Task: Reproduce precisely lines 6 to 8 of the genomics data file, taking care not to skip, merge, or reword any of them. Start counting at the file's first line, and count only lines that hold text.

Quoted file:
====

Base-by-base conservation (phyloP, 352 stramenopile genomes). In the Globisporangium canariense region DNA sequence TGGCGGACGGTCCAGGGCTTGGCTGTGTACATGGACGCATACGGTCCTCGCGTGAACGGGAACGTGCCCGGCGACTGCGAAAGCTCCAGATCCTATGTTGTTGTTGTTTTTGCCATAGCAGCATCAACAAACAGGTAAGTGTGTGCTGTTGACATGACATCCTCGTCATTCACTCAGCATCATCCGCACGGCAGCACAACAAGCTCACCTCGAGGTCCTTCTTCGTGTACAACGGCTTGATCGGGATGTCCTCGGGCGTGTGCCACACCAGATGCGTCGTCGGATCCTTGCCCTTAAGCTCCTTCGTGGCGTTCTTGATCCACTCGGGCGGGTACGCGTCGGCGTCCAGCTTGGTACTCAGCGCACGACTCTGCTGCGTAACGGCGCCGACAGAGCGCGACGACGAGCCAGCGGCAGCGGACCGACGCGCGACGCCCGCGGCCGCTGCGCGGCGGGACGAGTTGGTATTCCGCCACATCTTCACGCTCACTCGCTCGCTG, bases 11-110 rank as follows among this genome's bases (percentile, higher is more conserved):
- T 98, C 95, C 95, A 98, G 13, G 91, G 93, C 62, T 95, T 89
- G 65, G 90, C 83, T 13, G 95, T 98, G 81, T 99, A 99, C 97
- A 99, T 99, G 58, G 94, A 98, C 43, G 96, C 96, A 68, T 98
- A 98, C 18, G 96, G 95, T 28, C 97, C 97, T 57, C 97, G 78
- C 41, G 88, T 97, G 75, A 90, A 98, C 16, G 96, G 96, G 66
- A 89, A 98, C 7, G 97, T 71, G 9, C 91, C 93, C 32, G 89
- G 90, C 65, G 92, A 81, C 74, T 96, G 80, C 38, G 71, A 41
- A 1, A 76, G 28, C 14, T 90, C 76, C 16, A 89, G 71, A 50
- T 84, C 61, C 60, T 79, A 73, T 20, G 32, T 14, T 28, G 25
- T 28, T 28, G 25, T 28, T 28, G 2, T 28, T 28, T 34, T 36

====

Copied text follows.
- C 41, G 88, T 97, G 75, A 90, A 98, C 16, G 96, G 96, G 66
- A 89, A 98, C 7, G 97, T 71, G 9, C 91, C 93, C 32, G 89
- G 90, C 65, G 92, A 81, C 74, T 96, G 80, C 38, G 71, A 41